Insofar as your software reuses the API of some other software for reasons of interoperability, this probably would be found to be permissible under the same fair use factors covered in Google v. Oracle. The fact that the new reimplemented component can be replaced by a GPL module is not a problem nor a revelation brought on by Google v. Oracle; I would argue it has been an assumed copyright principle that free software authors have relied upon for decades.

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It sounds like your question is somewhat related to the plugin Q&A on the GPL FAQ page:

When is a program and its plug-ins considered a single combined program? (#GPLPlugins)

It depends on how the main program invokes its plug-ins. If the main program uses fork and exec to invoke plug-ins, and they establish intimate communication by sharing complex data structures, or shipping complex data structures back and forth, that can make them one single combined program. A main program that uses simple fork and exec to invoke plug-ins and does not establish intimate communication between them results in the plug-ins being a separate program.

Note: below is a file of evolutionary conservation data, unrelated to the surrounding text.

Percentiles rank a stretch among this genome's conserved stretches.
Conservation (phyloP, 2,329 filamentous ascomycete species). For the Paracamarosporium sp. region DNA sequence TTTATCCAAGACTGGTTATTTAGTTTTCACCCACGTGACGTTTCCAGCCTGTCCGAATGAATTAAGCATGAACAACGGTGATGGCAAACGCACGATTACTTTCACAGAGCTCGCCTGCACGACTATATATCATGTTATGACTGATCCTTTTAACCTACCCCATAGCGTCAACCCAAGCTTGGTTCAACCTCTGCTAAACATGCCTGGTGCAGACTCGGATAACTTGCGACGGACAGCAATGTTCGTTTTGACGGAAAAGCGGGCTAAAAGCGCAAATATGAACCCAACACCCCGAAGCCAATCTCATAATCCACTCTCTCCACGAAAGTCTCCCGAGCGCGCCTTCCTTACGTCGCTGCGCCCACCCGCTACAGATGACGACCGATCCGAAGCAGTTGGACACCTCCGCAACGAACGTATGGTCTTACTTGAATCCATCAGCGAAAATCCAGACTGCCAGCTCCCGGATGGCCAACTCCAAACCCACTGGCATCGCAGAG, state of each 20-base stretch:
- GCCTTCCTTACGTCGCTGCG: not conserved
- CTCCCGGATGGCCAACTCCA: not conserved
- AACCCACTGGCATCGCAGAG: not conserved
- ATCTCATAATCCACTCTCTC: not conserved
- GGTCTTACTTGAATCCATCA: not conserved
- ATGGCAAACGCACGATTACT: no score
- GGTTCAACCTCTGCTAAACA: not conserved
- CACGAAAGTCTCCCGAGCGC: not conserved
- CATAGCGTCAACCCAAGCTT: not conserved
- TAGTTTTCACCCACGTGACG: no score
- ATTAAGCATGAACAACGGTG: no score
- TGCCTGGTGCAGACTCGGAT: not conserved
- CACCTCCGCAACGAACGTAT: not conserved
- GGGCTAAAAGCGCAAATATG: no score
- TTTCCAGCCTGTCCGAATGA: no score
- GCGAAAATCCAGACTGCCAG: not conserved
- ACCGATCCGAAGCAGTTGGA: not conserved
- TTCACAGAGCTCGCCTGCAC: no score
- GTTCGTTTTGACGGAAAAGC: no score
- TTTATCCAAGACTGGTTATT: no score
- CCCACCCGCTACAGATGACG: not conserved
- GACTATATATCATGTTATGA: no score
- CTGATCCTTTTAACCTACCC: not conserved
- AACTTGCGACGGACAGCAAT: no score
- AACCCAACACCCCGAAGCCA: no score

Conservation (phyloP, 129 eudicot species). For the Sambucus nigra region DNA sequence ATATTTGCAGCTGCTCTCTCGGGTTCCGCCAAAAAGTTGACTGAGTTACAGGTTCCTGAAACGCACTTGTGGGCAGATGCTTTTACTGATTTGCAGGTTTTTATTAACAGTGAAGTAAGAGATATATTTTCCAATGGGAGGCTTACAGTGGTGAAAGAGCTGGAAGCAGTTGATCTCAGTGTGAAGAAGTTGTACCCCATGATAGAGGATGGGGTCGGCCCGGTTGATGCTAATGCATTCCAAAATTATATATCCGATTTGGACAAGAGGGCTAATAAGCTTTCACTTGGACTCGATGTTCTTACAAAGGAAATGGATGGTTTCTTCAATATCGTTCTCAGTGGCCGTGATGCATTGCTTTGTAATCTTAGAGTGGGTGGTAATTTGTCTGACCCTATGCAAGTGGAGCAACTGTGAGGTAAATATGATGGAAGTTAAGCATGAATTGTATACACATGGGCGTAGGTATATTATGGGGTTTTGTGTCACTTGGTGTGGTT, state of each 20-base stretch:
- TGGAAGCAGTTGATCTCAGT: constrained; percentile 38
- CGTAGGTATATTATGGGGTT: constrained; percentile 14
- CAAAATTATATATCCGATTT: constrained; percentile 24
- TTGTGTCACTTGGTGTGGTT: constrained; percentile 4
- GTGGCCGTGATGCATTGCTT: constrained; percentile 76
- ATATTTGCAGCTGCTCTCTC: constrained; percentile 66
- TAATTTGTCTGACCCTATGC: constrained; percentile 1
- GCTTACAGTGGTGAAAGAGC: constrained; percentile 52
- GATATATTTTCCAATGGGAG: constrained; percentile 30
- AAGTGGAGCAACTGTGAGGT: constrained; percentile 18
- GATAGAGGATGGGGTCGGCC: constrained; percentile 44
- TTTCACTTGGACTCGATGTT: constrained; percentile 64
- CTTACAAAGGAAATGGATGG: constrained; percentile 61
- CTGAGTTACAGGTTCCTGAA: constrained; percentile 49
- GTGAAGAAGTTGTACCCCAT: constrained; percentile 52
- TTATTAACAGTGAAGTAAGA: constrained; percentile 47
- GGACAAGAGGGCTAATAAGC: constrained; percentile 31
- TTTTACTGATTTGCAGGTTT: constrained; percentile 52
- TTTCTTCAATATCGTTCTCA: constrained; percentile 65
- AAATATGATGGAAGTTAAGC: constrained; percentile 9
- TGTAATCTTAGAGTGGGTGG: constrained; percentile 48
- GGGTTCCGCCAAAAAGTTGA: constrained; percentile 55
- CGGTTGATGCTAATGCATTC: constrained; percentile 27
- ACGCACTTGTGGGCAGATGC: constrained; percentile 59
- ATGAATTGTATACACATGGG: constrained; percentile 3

If the main program dynamically links plug-ins, and they make function calls to each other and share data structures, we believe they form a single combined program, which must be treated as an extension of both the main program and the plug-ins. If the main program dynamically links plug-ins, but the communication between them is limited to invoking the ‘main’ function of the plug-in with some options and waiting for it to return, that is a borderline case.

Using shared memory to communicate with complex data structures is pretty much equivalent to dynamic linking.

The interesting feature of this answer is that describes a situation which is a "borderline case". From that, you can see that your program falls squarely on the full GPL side of that borderline: the communication with your .dll sounds like it's far more intertwined than just "invoking the ‘main’ function", and the importance of the .dll sounds like it's greater than just being a "plugin".